top of page

London Country

A punk with a sampler, a nurse on a mission, a skinhead with a thirst – these three big-hearted locals just want to be left alone to live their lives to the scorching sounds of the Herbert Hi-Fi, but events are clouding their moods. When two friends look sure to clash in deadly fashion, a monster steps out of the shadows and romance looms in the shape of someone who may or may not have been abducted by aliens, some tough decisions are needed. And these decisions will have consequences.

While the Establishment obsesses over Brexit and Trump, the realities are very different for those on the boundaries of London Town. In these freedom-loving lands, where past and future merge in a never-ending present, honesty remains the best policy. Wrongs must be righted. A lost soul saved. With its eclectic cast of characters – none perfect, one possibly in spirit – London Country is an upbeat tale from the margins. Out here, different rules apply. Anything is possible.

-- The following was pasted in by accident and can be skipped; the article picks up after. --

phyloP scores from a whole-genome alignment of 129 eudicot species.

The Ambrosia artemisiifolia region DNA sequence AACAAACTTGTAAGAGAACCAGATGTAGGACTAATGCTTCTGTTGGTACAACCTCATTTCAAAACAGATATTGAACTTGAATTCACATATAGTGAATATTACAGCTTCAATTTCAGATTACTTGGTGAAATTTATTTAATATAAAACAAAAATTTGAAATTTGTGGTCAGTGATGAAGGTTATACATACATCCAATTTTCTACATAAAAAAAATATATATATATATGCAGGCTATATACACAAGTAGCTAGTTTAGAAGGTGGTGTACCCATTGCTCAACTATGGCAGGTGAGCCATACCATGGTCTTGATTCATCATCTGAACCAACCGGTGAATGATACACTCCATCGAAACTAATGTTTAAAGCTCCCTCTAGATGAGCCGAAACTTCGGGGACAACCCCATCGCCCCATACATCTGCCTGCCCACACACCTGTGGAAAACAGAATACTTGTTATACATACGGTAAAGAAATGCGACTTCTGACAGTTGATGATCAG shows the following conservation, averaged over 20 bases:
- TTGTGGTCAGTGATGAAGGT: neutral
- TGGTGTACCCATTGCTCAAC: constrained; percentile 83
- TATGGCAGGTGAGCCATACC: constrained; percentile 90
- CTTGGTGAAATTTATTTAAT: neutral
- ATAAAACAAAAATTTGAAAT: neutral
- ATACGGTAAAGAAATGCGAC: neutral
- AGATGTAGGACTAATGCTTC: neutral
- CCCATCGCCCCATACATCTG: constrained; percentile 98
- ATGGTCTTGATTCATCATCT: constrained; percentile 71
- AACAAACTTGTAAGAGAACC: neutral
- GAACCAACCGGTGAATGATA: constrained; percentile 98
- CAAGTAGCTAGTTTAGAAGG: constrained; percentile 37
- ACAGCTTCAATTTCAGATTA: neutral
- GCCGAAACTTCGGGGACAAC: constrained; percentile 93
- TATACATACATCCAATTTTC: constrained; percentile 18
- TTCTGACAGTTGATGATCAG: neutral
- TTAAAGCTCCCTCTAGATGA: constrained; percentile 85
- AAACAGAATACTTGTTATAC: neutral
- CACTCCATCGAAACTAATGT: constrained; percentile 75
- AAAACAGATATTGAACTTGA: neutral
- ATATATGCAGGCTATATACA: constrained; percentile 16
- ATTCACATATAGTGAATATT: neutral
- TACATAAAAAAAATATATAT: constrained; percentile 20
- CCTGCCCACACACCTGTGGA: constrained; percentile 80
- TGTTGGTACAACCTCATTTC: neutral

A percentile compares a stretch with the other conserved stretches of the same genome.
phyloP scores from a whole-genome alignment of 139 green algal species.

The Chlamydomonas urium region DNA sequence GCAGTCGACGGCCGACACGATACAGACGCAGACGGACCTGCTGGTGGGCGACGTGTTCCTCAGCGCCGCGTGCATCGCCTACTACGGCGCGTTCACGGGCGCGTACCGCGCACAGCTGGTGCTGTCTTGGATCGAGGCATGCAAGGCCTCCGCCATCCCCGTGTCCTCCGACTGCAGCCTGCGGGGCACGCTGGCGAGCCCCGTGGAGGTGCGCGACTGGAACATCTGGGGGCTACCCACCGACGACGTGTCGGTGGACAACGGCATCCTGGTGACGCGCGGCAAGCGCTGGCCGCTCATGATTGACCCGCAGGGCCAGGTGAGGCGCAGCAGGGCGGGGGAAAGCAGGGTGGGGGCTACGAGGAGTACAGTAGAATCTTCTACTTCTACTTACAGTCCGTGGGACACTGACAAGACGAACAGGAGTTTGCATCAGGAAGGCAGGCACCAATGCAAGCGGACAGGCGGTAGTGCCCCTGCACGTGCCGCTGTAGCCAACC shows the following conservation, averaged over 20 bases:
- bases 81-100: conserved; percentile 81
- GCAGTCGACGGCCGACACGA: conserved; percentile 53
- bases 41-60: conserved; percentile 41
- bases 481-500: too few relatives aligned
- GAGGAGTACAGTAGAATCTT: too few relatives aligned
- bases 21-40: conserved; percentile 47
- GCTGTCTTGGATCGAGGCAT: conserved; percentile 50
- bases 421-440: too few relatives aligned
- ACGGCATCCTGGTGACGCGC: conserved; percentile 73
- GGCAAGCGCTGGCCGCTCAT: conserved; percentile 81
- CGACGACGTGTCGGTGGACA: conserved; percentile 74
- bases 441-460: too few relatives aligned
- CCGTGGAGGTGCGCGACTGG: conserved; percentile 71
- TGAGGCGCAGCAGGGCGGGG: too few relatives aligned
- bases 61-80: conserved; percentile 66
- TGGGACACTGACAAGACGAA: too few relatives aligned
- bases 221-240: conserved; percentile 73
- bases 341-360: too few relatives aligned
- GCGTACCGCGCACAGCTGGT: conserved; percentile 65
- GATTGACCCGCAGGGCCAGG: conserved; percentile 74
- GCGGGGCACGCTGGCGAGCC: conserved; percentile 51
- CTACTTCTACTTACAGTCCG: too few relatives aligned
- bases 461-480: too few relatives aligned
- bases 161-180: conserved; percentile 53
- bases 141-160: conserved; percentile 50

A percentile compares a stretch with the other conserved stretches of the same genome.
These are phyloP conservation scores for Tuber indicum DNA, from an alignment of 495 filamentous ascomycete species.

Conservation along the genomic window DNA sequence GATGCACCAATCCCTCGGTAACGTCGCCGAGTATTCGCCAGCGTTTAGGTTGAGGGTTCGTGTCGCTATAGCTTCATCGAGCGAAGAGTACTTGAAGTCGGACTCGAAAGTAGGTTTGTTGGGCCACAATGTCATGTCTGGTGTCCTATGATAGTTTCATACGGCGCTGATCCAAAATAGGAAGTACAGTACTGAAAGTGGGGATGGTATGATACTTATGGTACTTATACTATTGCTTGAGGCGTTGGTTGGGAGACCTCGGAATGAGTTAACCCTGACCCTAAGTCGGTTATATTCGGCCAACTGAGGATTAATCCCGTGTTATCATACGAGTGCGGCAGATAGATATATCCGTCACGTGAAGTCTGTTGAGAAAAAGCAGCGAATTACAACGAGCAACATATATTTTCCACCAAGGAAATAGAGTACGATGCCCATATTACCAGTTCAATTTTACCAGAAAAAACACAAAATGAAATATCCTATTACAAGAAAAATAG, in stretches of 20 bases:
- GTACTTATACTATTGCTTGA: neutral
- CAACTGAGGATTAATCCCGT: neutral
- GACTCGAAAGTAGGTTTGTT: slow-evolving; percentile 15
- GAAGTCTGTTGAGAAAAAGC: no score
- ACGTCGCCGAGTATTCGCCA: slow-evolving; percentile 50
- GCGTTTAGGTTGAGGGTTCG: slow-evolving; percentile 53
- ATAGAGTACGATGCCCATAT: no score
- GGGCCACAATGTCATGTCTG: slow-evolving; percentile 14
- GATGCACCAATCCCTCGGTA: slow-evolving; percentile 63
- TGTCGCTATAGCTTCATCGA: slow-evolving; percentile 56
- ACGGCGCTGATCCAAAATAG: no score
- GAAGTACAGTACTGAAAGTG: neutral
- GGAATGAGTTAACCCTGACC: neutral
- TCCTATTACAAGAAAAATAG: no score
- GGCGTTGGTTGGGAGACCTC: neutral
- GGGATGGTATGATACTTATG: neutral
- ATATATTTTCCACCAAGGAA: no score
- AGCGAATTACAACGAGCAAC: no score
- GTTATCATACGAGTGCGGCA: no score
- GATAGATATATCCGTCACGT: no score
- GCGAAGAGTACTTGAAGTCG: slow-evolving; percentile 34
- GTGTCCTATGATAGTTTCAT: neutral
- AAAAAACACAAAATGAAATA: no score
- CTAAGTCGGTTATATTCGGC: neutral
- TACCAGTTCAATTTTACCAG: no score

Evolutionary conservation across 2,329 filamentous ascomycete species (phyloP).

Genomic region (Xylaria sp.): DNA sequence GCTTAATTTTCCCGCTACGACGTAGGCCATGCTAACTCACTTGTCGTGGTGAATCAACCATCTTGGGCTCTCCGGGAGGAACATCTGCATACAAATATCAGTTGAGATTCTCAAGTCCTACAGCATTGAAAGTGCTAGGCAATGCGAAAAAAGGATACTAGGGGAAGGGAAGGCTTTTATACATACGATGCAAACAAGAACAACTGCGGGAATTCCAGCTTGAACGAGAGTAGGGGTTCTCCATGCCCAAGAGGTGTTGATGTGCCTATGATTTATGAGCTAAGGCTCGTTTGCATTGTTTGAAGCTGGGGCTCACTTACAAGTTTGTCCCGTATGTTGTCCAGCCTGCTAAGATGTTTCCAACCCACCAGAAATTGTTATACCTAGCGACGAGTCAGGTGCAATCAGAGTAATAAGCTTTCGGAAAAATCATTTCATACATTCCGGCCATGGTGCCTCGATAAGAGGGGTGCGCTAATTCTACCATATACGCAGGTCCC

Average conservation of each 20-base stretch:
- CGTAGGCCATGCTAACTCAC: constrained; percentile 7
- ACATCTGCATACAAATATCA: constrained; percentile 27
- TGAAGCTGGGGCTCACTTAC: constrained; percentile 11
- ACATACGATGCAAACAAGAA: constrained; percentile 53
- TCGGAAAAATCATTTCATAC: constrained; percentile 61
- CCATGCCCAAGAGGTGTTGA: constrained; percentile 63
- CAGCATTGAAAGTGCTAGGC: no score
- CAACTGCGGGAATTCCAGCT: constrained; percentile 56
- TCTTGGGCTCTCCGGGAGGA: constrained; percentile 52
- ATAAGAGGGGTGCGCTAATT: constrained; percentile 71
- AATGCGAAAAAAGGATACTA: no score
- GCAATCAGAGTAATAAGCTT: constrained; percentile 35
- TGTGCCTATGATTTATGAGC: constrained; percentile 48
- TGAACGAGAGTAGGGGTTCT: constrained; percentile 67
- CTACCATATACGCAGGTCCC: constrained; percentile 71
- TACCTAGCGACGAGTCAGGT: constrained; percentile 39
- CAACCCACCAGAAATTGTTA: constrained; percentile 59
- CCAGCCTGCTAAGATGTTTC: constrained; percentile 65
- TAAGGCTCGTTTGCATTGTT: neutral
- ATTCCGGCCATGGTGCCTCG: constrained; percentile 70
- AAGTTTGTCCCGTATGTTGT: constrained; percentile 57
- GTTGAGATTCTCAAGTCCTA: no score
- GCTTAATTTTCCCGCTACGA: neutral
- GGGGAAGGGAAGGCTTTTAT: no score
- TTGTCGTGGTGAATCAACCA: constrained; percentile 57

“Since his earliest football novels, through Human Punk  and The Prison House, until his latest, London Country, John King has etched out narrations of faith and conviction. He touches on the human possibilities which lay over our vast, latent suburbs and their county lines, of a Britain vibrant with life and vitality, a Britain which most writers ignore, but which is firm in identity and sensitive to history. His complete work is far more complex – even more mysterious – than any casual comment presumes.” Alan Warner

London Country is by far the most original and ambitious work that I have read this year. A clever, artful and optimistic book in which, to misquote King’s hero George Orwell, hope really does lie quite literally with the proles.” Andrew Hussey’s Book of the Year 2023, New Statesman

London Country JPEG.jpg

“An absorbing take on real life, yet with mystical and spiritual strands that move it into another realm. King comes from this place, and knows it well; it's out of the way pubs, its estates and semi-industrial units, its class tensions and creative edge. He also knows that where country meets town, nothing is ever quite straightforward.” Peter Mason, The Brown Dog Affair

bottom of page